Forward Motion (Year Eight)

2010 / year eight

All through the winter, this is our Saturday ritual: I arrive at 11a.m. and wake Mom, get her fed, and call my sister if I think Mom is well enough for a bath.  Geralynn lives just two blocks away and pops in to visit my parents many times throughout the week.  She is the one my dad calls if he can’t get my mom to come in from outside or if his car is stuck in the snowy driveway or  if he has an extra dozen eggs to share.  She is his lifeline,  and I’ve often thought that he could not have kept my mom at home this long without having Ger so close.

Ger and I catch up on our week while our mom splashes in the tub, a scenario that is no longer strange to either of us.  We talk about our kids—all adults now.

While we chat, Mom interrupts us to ask, “Why did he do that?”  Or “I remember that guy.”  She almost sounds like she’s part of our conversation.  We give her generic answers: “You know how that goes” or “Whatya gonna do about it?”

“Oh yeah,” Mom always says.

Our mom is in the tub, wiggling her red painted toenails.  “Where did THESE come from?” she says, and Ger and I laugh.  I’ve been painting her toes with the same bright polish for six months.  Ger says, “Maybe you should take the polish off.”

“They’re too entertaining,” I tell her.

“What are?” my mom asks.

“Your beautiful red toenails.”

She says, “I don’t know where they came from.”  We laugh harder.

We each take hold of one arm to get Mom out of the bath tub.    I think it’s a miracle each time we get her safely on the bath mat.

Mom stands there with a daughter on either side holding her up, and we towel her off.  Ger says, “Doesn’t this remind you of being at the car wash?”

We laugh and laugh and my mom joins in.  Each Saturday Ger sings, “Working at the car wash,” as we dry off Mom.  Maybe for the rest of my life whenever I get my car washed, I will think of bathing my mom.

After Ger leaves, my mom sits in the living room in her robe while her parts dry off completely.  I lotion her face and arms and legs, while she focuses on her 11 X 14 wedding portrait on the wall, a close up of her and my dad.

“Look at those people,” she says to me.  “I think I know them.”

“It’s you and Joe,” I say, what I always say.

“No, it looks like a young couple, but I bet they know me.”

“They do,” I play along.

I help her up to get dressed.

“Let me just say hello to those people.”  She often thinks her wall photos are real people, but she’s never done this before.  I walk her over to the photo.

“Do you know us?” she asks the couple in the photograph.  She waits.

I’m standing behind her, considering whether I should try to throw my voice so it sounds like the young woman in the photo is answering.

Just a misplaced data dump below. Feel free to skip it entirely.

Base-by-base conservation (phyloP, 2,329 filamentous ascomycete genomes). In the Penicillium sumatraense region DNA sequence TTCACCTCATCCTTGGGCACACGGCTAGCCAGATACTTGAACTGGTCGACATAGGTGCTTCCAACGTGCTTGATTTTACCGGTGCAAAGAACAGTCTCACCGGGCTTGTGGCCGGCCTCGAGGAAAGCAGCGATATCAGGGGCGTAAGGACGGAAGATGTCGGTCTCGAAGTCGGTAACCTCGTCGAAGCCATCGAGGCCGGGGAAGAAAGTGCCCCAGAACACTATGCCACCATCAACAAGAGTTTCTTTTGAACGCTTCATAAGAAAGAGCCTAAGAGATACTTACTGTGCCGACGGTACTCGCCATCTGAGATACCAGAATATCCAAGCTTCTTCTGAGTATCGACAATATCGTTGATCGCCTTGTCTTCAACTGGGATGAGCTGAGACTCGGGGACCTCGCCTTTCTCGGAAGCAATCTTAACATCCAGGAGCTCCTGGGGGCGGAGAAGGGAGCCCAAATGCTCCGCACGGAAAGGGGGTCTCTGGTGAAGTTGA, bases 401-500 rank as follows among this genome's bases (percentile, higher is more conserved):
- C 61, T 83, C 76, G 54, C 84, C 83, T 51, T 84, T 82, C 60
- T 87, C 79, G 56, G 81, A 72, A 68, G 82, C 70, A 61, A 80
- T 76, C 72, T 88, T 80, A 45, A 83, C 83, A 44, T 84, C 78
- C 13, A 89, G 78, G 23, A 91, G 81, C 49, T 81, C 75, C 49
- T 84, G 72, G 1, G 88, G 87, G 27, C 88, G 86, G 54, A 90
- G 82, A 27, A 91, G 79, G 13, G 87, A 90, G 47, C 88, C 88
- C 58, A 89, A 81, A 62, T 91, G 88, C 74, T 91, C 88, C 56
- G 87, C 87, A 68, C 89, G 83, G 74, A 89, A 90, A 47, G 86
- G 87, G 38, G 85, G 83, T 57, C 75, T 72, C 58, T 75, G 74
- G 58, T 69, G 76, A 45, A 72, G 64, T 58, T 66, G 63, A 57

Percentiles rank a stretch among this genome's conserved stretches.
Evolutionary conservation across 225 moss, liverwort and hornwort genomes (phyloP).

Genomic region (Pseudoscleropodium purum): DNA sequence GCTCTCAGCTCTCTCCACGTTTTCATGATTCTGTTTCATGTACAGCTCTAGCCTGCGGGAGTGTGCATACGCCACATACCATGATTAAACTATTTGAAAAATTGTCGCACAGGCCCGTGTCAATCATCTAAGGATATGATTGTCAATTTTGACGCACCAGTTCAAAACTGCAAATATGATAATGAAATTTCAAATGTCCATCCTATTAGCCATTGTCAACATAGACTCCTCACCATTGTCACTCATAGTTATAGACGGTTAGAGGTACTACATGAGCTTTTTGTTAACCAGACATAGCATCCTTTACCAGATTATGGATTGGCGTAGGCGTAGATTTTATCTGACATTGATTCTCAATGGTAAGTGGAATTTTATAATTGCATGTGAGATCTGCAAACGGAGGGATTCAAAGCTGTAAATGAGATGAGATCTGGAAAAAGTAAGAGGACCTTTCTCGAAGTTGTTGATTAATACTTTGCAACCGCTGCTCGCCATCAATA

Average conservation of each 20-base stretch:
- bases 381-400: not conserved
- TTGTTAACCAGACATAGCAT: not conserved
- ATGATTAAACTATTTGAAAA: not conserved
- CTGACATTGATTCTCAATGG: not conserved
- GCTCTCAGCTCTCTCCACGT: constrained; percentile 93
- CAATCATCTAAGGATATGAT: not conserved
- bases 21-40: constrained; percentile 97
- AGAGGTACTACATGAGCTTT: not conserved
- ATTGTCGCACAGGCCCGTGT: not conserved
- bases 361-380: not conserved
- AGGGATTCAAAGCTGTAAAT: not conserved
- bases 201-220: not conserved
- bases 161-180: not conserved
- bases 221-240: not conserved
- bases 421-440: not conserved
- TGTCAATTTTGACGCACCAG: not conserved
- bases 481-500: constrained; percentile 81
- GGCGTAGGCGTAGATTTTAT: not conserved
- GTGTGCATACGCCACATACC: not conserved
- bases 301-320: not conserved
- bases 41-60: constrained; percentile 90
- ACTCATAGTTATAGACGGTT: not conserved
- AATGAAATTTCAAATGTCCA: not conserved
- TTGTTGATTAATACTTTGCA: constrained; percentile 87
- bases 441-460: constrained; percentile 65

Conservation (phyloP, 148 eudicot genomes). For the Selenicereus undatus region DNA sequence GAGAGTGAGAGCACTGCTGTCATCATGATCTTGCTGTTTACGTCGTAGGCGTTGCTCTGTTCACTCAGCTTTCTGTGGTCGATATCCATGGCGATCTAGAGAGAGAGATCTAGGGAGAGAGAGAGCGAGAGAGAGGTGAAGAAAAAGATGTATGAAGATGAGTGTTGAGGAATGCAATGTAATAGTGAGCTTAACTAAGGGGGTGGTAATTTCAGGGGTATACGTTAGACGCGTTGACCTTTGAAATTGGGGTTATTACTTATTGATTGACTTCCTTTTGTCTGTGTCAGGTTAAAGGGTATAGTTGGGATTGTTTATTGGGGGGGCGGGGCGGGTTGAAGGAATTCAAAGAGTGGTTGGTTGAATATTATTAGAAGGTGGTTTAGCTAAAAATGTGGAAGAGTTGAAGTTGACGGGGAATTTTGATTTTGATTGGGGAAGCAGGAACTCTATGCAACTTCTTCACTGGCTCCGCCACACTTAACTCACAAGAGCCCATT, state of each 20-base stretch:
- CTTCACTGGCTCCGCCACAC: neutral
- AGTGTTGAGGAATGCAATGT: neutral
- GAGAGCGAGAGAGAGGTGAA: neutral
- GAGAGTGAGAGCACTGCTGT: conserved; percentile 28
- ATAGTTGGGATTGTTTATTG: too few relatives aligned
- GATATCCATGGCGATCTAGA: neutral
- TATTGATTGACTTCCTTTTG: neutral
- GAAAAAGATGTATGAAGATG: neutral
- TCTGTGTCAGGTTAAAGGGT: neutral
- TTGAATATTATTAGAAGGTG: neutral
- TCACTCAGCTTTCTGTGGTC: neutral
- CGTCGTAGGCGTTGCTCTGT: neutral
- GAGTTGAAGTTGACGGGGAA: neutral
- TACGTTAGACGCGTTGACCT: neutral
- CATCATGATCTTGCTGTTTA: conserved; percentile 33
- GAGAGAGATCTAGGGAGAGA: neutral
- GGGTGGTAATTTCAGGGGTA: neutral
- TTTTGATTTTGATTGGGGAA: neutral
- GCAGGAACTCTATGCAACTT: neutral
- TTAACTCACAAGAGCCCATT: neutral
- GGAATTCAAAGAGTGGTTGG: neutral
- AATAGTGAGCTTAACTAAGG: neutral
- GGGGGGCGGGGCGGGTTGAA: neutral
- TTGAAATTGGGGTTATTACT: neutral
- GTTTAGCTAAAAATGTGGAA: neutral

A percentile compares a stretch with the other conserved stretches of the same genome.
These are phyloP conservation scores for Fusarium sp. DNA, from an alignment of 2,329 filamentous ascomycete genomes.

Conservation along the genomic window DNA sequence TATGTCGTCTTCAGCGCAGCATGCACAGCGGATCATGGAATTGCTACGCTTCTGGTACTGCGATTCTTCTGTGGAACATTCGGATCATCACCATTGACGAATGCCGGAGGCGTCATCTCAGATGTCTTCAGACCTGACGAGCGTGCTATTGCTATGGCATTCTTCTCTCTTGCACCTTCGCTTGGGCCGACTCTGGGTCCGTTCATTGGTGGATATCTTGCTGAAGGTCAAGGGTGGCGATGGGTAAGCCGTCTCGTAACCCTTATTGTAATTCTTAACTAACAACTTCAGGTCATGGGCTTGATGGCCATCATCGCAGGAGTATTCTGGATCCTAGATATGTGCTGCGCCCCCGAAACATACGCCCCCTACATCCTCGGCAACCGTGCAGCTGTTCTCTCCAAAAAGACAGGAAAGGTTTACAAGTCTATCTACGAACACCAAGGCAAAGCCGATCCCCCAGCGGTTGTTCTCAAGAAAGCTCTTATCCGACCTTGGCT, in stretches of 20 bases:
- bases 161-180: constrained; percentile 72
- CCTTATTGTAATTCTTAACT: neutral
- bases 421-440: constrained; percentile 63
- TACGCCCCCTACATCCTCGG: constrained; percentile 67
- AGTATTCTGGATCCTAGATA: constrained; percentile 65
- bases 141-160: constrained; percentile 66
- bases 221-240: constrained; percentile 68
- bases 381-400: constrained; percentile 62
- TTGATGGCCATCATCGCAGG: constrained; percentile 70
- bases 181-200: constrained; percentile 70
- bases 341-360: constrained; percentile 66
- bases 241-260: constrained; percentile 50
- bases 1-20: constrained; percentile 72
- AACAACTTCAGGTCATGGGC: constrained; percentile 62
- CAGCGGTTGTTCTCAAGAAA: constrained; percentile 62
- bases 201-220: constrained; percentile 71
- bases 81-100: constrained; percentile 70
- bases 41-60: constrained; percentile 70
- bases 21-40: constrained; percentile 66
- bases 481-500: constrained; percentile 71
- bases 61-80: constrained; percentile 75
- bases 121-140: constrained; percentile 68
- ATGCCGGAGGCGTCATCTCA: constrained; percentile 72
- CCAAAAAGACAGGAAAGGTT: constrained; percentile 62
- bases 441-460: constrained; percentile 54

“How long are you staying here?” she asks the photo couple.

Seconds go by.  I don’t know what to do.

“They’re not saying anything,” she says to me.  I tell her, “You know how young couples are: they just like to be with each other.”

She nods, and I lead her away.

~

 I visit my mom after work two afternoons a week. Today I find her sitting in her wheelchair at the dining room table.  Before I have my coat off, she tells me, “I’m really worried today.”

“You don’t have to worry about anything,” I say.

“What I’m worried about is how are we going to get something to eat?”

“Who is ‘we’?” I ask.

“The whole world,” she says.

She looks around the dining room.  “We like it here.  We’ll probably never leave.  It’s sure a lot different here than when we were little.”

She eats breakfast around 11 each morning at the dining room table.  We push her wheelchair up to the table where she can see our recent family picture, a 20 X 24 portrait.

“That lady, she smiles at me when I look at her,”  she says.  She’s talking about herself in the picture.

“Yep,” I say, “she’s a nice lady.”

“They are all nice people.  They smile so nice.  Betcha they’re waiting for me to wave at them.”  She waves dramatically at the photo on the wall across from her.

She says, “I like this town.  It’s really nice.”

Another day I sit at the same dining room table with my dad as my mom naps in the livingroom.  I ask how he’s holding up.  Before his words are out, my dad’s bottom lip is trembling.  I pat my dad’s back as he cries.

This past year all of us have just assumed forward motion, keep on doing for my mom day after day.  It’s wearing us down, particularly my dad, who only escapes to go to the grocery store or to church.  He could visit friends or go to his kids’ houses, but he won’t go anywhere without his wife.   Every day—many times over—he tries to convince my mom that this is her house and these are her things.  She still knows him, but we all know that won’t last much longer.

We sit together at the table, and I hand him used napkins as he cries.  He doesn’t have to say anything.  I know.

On the way home, I realize I’d rather wipe butts than tears.

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About Our Long Goodbye

I am a college teacher, tutor program coordinator, kidney donor, and dumpster diver / recycler extraordinaire. My stories, poems, and essays have appeared in Salon Magazine, Women’s Studies Quarterly, Journal of Developmental Education, The Wisconsin Academy Review, The Southwest Review, HipMama, Inside HigherEd, as well as other magazines and anthologies. I am the co-author (with Bruce Taylor) of Higher Learning: Reading and Writing About College, 3rd edition (Pearson/Prentice Hall, 2011) and a poetry collection, Love’s Bluff (Plainview Press, 2006). You can reach me at seepk@uwec.edu.
This entry was posted in Aging Parents, Alzheimer's Disease, Caregiving, Fathers and daughters, Generation X, Sandwich Generation, Sisters, Terminal Illness. Bookmark the permalink.

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